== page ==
Mental health issues on the rise
On September 5, Maclean’s magazine released an article entitled “The Broken Generation,” giving an in-depth look into what they called a “crisis” affecting students across North America.
In this age of high-stress schooling, coupled with high unemployment after graduation, more and more university students are struggling with mental illness, the report claimed. McMaster is no exception to this trend.
Dr. Debbie Nifakis, Associate Director of Counselling at the Student Wellness Centre, says there is definitely a trend of more mental health issues coming to light.
“I’ve been working in the field for a very long time and definitely the number of people coming in to access services has increased over the years,” she said.
This can be attributed both to the increase in the number of post-secondary students, and increased awareness of mental health conditions, she explained.
“A lot of people are coming with a lot of awareness and less sense of stigma… I think there’s a lot of talk about mental health issues now.”
One person keen to promote the talk about mental health issues is Huzaifa Saeed, Vice President of Education for the MSU.
“Mental health was something that when I came to McMaster, in 2008, wasn’t a big deal on campus. But in the last year or two… things have ramped up a bit.”
As MSU External Affairs Commissioner last year, Saeed worked with other student leaders from the Ontario Undergraduate Student Alliance (OUSA) to write a paper on student health issues, with a focus on mental health.
This project, combined with his experience as a Welcome Week rep, inspired his “pink elephant in the room” campaign, which offered mental health training to all 1100 of this year’s reps. The response, he says, has been very positive.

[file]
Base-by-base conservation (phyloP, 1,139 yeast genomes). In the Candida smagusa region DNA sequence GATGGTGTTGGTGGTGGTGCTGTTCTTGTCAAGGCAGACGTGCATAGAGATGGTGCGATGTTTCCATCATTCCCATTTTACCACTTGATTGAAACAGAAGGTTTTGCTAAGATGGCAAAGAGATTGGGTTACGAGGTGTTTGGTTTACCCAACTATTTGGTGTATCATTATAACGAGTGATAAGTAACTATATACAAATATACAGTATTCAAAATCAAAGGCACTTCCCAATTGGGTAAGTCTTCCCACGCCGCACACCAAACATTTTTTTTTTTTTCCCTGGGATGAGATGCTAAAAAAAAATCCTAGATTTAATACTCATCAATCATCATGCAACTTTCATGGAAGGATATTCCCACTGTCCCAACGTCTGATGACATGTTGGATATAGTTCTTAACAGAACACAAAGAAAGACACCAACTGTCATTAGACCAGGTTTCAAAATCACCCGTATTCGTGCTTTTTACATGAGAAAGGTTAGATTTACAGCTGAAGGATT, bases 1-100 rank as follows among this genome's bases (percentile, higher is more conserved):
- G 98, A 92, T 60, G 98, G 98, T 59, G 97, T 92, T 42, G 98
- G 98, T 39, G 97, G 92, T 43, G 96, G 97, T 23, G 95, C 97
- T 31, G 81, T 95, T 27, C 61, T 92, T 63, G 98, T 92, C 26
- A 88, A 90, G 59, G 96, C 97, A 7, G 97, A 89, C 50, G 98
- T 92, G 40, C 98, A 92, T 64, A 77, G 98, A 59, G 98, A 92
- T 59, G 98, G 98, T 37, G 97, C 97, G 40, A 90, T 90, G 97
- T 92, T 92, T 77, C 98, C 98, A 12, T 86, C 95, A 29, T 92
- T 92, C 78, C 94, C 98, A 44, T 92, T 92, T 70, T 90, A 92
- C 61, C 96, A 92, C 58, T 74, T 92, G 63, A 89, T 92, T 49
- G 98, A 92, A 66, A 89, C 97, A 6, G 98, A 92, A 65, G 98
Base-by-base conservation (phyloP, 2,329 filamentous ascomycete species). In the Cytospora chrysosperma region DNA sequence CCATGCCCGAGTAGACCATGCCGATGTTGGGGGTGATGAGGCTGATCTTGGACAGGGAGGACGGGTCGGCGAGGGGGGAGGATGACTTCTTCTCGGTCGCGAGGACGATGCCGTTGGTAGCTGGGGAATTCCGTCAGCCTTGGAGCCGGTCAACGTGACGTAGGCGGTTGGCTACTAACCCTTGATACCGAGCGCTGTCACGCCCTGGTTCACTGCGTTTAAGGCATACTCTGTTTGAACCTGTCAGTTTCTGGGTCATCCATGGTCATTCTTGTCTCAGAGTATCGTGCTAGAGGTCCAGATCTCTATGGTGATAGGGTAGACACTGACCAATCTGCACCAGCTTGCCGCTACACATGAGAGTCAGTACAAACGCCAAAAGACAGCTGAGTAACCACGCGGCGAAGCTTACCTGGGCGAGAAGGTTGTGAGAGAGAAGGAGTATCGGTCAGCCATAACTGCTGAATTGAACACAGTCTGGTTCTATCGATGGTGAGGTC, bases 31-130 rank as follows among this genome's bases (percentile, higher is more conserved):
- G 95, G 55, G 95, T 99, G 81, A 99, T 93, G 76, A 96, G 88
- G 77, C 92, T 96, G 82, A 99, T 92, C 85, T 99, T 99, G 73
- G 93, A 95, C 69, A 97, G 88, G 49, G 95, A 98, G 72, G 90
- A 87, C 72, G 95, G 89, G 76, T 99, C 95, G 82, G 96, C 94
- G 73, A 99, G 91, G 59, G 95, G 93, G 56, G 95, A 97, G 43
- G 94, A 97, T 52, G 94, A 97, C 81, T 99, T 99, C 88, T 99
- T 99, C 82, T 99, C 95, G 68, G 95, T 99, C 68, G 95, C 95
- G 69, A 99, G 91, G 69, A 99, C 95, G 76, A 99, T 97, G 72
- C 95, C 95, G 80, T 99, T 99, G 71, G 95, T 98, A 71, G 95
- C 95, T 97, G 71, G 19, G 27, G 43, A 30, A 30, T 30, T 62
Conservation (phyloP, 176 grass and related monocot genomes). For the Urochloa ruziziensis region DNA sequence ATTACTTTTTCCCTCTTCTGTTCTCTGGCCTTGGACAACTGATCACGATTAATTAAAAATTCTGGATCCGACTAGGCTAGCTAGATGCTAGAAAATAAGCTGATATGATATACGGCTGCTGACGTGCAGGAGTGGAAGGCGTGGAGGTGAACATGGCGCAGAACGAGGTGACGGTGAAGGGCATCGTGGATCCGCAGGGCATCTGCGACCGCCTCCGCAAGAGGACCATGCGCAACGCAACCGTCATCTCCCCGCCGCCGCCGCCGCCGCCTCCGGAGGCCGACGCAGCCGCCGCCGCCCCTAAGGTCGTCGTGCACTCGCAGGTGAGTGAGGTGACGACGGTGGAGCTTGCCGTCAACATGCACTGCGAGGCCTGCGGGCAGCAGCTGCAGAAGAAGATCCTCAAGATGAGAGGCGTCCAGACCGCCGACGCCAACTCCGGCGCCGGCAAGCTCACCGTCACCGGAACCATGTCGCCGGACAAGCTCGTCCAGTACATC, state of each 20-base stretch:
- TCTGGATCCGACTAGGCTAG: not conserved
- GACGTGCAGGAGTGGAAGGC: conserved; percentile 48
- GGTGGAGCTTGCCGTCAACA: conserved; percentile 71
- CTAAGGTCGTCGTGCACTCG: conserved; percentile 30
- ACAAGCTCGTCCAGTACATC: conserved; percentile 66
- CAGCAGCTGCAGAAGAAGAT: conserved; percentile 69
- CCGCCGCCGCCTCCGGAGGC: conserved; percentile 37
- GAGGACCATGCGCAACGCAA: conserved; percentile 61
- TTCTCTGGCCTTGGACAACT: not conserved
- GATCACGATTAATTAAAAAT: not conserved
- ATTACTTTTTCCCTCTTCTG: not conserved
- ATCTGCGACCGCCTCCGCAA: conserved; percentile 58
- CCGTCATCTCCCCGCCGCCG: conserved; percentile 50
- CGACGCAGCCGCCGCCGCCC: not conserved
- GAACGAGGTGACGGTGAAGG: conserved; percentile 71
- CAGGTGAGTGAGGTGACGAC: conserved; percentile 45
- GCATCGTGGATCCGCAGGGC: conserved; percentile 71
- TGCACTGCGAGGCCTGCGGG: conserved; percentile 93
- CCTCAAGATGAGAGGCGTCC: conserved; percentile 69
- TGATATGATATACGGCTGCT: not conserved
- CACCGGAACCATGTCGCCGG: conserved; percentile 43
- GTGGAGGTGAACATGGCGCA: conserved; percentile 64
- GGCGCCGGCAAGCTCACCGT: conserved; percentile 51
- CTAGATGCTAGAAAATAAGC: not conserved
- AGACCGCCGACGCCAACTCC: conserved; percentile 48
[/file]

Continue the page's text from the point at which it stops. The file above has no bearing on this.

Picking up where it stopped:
“I’ve done a lot of campaigns for the MSU, and I don’t think any particular one of them has been this successful.”
The goal of the initiative is to make Mac a “stigma-free campus,” and to increase awareness of the much-needed support the university offers to its students.
And students need that kind of support more and more, as it’s not always something that they find on their own.
“People are losing the small school connection,” he said of McMaster. “If you’re sitting in a 600-person, MDCL 1305 lecture, you’re not really going to have anyone to lean on if you run into problems.”
Reports have shown that students are generally more stressed and more prone to mental health issues than before. According to the campaign’s website, about 5700 of McMaster’s undergraduate and graduate students will have “a mental health concern.”
A National College Health Assessment done at McMaster in 2009 reported that half of students surveyed “felt overwhelming anxiety,” while 56 percent “felt things were hopeless.”
But although mental health issues may present themselves to a significant portion of students, only about ten percent of the student body takes advantage of the Student Wellness Centre’s counseling services, Dr. Nifakis says.
With nine full-time counselors during the academic year, the Wellness Centre is comfortable with its availability of service.
“There is sometimes a wait time,” Dr. Nifakis said, noting that most complaints come when students may have to wait a few weeks for follow-up appointments. But this wouldn’t necessarily be remedied by increasing the number of counselors.
“I think that you could increase your number of counselors to the nth degree and you would still not meet the demand in the way people sometimes come to expect counseling to be.”
The Student Wellness Centre and the MSU have teamed up to continue promoting the “pink elephant in the room” campaign and further increase awareness about available services for students.
“We’re not counselors,” Saeed said of the MSU, “but what we can do is let people know that these [counselors at the Student Wellness Centre] exist.”
Both organizations will benefit from this partnership as they plan to offer recommendations to the university in a Mental Health Strategy Document later this year.